2% of the city's population are already registered as looking for housing

Innsbruck declares a ‘Housing Emergency’

Innsbruck declares a ‘Housing Emergency’

The city can now trigger a 50-year-old law, which would give authorities the right to intervene in the housing market, and even to expropriate property

Yesterday, after a vote in the local council, the Austrian city of Innsbruck declared a ‘Housing Emergency’. With the new declaration, authorities will have the right to use the Land Protection Act (Bodenbeschaffungsgesetz), a forgotten piece of legislation, that would give the local government powers to interfere directly in the housing market.

The rights granted by the Land Protection Act range from the right of first refusal for property deals to expropriation, in its most extreme. The law has been on the books since 1974, however, it has never been used, meaning that whatever Innsbruck decides to do with its newfound power would set a precedent.

The housing shortage in Innsbruck

The Land Protection Act was first introduced in 1974, during the second term of Austrian Socialist Prime Minister Bruno Kreisky, when the SPÖ had a majority in government. Kreisky was Austria's longest-governing chancellor. He started his first term in 1970 and finished his last term in 1983.

According to a report by the ORF, the Austrian National Broadcasting Network, the question of using the Land Protection Act was brought up by the Innsbruck SPÖ, who are currently coalition partners to the city’s green mayor - Georg Willi.

The Land Protection Act, however, cannot be triggered on a whim, there needs to be an extreme ‘quantitative need for housing’. To declare a housing emergency, at least 2% of the population needs to be registered as looking for housing and recognised as in need by local housing authorities, with no more social housing available.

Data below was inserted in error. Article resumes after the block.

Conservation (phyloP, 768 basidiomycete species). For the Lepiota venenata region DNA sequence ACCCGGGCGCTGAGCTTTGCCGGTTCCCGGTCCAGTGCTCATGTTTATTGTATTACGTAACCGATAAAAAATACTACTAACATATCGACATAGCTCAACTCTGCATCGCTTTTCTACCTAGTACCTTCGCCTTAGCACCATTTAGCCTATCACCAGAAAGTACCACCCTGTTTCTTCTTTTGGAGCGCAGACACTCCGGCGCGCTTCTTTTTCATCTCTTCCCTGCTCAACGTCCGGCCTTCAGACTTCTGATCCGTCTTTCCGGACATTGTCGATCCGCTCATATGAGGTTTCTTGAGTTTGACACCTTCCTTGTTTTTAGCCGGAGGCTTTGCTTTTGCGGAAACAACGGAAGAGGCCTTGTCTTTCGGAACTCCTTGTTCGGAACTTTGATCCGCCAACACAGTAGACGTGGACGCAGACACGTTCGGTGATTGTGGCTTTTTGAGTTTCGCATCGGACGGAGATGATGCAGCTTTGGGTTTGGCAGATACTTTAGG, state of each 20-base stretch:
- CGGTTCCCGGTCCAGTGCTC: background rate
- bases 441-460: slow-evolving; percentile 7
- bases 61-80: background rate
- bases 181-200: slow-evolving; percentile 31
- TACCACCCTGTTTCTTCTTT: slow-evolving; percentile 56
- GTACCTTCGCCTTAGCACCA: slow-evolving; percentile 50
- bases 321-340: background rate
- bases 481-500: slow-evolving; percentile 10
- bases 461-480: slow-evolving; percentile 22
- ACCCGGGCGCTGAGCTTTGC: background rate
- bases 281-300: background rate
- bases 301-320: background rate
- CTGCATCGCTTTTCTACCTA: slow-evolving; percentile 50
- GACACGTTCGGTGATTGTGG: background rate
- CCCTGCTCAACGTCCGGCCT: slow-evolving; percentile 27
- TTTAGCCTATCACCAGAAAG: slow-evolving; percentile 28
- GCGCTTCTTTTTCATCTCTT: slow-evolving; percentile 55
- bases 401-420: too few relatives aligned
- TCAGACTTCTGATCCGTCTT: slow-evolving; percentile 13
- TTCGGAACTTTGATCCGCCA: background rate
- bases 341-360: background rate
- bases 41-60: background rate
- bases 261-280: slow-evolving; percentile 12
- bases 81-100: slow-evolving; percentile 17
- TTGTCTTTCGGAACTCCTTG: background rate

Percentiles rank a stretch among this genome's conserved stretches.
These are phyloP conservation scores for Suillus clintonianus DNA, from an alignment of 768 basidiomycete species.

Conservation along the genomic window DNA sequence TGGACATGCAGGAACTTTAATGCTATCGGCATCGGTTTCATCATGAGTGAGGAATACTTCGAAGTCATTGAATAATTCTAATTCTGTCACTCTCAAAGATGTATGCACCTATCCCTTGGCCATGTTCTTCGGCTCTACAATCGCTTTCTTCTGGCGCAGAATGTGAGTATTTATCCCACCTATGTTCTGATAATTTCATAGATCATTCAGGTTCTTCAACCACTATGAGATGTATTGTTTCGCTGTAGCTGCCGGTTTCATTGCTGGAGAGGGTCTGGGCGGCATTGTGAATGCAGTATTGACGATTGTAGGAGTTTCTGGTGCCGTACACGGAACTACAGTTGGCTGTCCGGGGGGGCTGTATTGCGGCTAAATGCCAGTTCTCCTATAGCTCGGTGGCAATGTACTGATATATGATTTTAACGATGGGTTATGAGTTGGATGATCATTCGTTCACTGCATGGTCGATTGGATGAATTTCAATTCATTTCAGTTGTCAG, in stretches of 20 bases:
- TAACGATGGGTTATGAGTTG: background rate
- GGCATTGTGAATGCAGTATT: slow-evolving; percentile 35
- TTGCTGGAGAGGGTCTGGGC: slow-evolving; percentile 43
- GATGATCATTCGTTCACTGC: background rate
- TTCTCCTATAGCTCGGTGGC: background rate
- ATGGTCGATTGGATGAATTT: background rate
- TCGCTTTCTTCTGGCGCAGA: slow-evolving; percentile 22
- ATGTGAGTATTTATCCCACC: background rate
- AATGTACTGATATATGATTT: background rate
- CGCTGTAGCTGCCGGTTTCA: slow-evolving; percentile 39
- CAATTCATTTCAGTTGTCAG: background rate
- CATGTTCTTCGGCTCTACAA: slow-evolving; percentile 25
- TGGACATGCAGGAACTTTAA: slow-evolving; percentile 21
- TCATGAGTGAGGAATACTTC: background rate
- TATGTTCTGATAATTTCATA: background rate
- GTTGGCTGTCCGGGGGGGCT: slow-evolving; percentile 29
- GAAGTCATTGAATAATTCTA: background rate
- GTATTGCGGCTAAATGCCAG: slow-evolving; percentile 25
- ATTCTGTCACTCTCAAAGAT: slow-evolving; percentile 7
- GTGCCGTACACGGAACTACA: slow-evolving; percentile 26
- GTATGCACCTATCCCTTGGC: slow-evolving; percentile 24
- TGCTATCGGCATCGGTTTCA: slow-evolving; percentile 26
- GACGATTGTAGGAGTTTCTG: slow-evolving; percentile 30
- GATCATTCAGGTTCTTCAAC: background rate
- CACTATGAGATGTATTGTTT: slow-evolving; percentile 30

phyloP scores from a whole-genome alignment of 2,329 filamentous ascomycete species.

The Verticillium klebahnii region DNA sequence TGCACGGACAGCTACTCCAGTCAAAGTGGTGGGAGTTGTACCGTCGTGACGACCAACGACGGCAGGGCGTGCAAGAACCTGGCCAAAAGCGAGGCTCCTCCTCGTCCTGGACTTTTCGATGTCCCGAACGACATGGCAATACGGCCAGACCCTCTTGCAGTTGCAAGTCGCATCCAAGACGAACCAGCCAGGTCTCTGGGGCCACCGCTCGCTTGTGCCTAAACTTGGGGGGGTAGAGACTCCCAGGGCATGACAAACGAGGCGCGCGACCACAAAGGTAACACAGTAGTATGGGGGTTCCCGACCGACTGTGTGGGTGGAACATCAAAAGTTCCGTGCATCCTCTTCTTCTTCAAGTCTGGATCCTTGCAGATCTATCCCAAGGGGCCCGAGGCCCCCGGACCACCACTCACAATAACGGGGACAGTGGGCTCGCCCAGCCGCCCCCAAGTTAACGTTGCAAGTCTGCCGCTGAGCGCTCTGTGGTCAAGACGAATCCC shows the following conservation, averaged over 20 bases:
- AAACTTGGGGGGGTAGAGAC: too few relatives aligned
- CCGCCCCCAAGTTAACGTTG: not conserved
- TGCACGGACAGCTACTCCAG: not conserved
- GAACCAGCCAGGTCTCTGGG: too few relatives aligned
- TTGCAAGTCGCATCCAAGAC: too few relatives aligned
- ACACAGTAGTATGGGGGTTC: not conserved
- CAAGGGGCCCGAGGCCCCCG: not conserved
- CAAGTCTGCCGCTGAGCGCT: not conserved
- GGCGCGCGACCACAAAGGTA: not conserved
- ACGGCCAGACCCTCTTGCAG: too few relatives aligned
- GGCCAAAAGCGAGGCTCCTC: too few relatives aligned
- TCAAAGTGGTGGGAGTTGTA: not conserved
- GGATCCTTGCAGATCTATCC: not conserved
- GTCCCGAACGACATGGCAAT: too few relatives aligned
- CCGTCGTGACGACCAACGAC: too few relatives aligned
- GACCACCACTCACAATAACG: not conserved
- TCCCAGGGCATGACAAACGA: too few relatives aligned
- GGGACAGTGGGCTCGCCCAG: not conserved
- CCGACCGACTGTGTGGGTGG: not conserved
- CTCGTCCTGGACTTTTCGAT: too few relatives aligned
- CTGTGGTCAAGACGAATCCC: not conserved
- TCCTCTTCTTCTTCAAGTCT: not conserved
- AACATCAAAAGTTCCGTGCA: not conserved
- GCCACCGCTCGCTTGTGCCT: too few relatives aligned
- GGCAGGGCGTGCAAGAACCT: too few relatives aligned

Currently, according to official data, there are around 2,000 applications for social housing, accounting for 4,300 people – well above the 2% threshold set at around 2,000 people.  

Importantly, the housing issue in Innsbruck is not new and the government has tried to introduce measures to calm the market and boost social housing. They have also tried to introduce a vacancy tax and curb the number of Airbnbs eating up rental properties in the city. However, these policies seem to have missed the mark.

Intervention in the property market

While the Land Protection Act does allow the local government to get quite deep into interfering with the property market, there are definitely lines that the city is not willing to cross. According to a statement by Deputy Mayor Markus Lassenberger, expropriation is definitely one of them.

Furthermore, according to the Land Protection Act, citizens whose property has been expropriated, deserve monetary compensation and this is not something that a cash-strapped municipality could do on a scale.

At the same time, because the Land Protection Act has not been used since its inception in the 1970s, authorities expect to have a hard time enforcing even the slightest interventions. Officials have said they have to present a concrete plan of action because they expect citizens to challenge any decisions based on the law in court.

However, the local government does plan to use the Right of First Refusal, meaning they can veto certain land deals. This applies specifically to properties larger than 2,000 square metres, which are designated for construction. Currently, the city has already identified 80 cases, where they are eligible for an intervention.



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